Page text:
Celo Developer Proposes Mid-January Timeline for Evaluating Closely Watched Layer-2 Move

With hot competition between layer-2 technology providers like Optimism, Polygon and Matter Labs, Celo's choice is being closely watched by the blockchain industry.

AccessTimeIconNov 29, 2023 at 11:54 p.m. UTC
Updated Jan 24, 2024 at 1:14 a.m. UTC
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The Celo blockchain's primary developer laid out a "framework" for choosing a technology provider for its new layer-2 network atop Ethereum, proposing to wrap up the evaluation by mid-January in what has become a surprisingly intense competition between some of the blockchain industry's most prominent teams.

The developer, cLabs, published the "Framework for selecting an L2 stack" Wednesday on its discussion forum, inviting community feedback on the document by mid-December, and plans to assess the various suitors over the ensuing month.

The community behind Celo approved the plan to transition to a layer-2 blockchain in July, essentially an acknowledgment that the project was more likely to thrive as a part of the dominant and fast-growing Ethereum ecosystem than remaining as a lesser, standalone network.

Initially, CLabs had named OP Stack from the Optimism ecosystem – the technology underpinning the U.S. crypto exchange Coinbase's new layer-2 network, Base – as the default provider for its new layer-2 network. But over the following several months, rival teams Polygon and then Matter Labs, which stands behind the zkSync project, offered competing proposals aiming to woo Celo's business.

Celo ranks as the 27th-biggest blockchain in decentralized finance, with a total value locked, or TVL, of $102 million, according to the website DeFiLlama. That's a tiny fraction of the $26.2 billion in the Ethereum ecosystem, and still well behind Solana's $656 million.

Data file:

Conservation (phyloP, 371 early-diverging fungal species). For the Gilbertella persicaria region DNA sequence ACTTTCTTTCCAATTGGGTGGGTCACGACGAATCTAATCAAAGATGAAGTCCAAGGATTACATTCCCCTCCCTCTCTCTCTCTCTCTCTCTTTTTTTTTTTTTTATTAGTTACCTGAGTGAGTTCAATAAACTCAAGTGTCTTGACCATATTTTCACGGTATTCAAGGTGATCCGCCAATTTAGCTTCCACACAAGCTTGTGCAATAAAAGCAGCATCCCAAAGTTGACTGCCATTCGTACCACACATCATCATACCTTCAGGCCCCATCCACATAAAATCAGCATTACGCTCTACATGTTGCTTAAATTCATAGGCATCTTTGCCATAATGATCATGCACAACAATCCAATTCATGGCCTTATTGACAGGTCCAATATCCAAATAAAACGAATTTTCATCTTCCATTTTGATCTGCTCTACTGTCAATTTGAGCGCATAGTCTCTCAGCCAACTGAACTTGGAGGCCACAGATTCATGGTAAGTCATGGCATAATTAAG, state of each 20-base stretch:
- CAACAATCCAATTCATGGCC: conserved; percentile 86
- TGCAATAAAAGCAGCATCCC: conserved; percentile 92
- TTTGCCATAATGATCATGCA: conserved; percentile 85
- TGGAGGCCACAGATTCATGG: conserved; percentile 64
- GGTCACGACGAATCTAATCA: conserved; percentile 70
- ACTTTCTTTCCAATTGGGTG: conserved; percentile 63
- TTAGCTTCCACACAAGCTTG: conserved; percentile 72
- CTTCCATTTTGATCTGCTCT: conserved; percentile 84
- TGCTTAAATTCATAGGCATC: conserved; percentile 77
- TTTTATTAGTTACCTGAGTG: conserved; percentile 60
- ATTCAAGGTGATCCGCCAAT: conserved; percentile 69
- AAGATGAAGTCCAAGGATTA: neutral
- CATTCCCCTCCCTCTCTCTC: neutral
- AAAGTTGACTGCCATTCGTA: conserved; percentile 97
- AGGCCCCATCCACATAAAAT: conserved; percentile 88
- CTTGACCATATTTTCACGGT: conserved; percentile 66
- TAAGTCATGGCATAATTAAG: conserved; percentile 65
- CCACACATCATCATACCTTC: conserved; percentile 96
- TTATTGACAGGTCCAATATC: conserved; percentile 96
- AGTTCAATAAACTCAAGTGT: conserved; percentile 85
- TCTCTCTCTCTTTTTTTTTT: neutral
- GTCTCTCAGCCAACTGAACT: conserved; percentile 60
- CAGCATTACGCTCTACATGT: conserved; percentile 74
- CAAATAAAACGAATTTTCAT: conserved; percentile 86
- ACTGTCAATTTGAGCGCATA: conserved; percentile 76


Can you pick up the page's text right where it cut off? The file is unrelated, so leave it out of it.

But because the teams are at pains to establish dominant layer-2 ecosystems – with first-mover benefits at stake such as the wherewithal to set industry standards and aggregate liquidity – Celo's choice has evolved into a surprisingly competitive proxy battle.

"Note that we are selecting codebases and sub-components here, so we feel it is less useful to directly compare metrics like TVL, transaction count, users, except as indicators of what a closer collaboration and/or shared bridge between the two ecosystems could look like in future," cLabs wrote. "This exercise is not to select a 'best L2 stack.' It's to figure out which is the best fit for the specific technical and non-technical needs of the Celo L2 project."

Priorities laid out in the new CLabs proposed framework include "simple migration, with minimal downtime," preserving low gas fees and Ethereum compatibility.

The document makes no mention of the ongoing debate between optimistic rollups versus ZK rollups, a key design choice that experts say brings important tradeoffs between operating cost and speed.

What's clear is the desire of the cLabs team to get on with it – perhaps a nod to how fast the blockchain landscape is evolving.

"Our objective is to deliver CEL2 as soon as possible, minimizing implementation risk," according to the proposal. "We favor projects that have been audited and deployed and proven in production, vs. projects whose designs are subject to ongoing change or whose implementations are not yet proven."

Edited by Nick Baker.



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Bradley Keoun

Bradley Keoun is the managing editor of CoinDesk's Tech & Protocols team. He owns less than $1,000 each of several cryptocurrencies.


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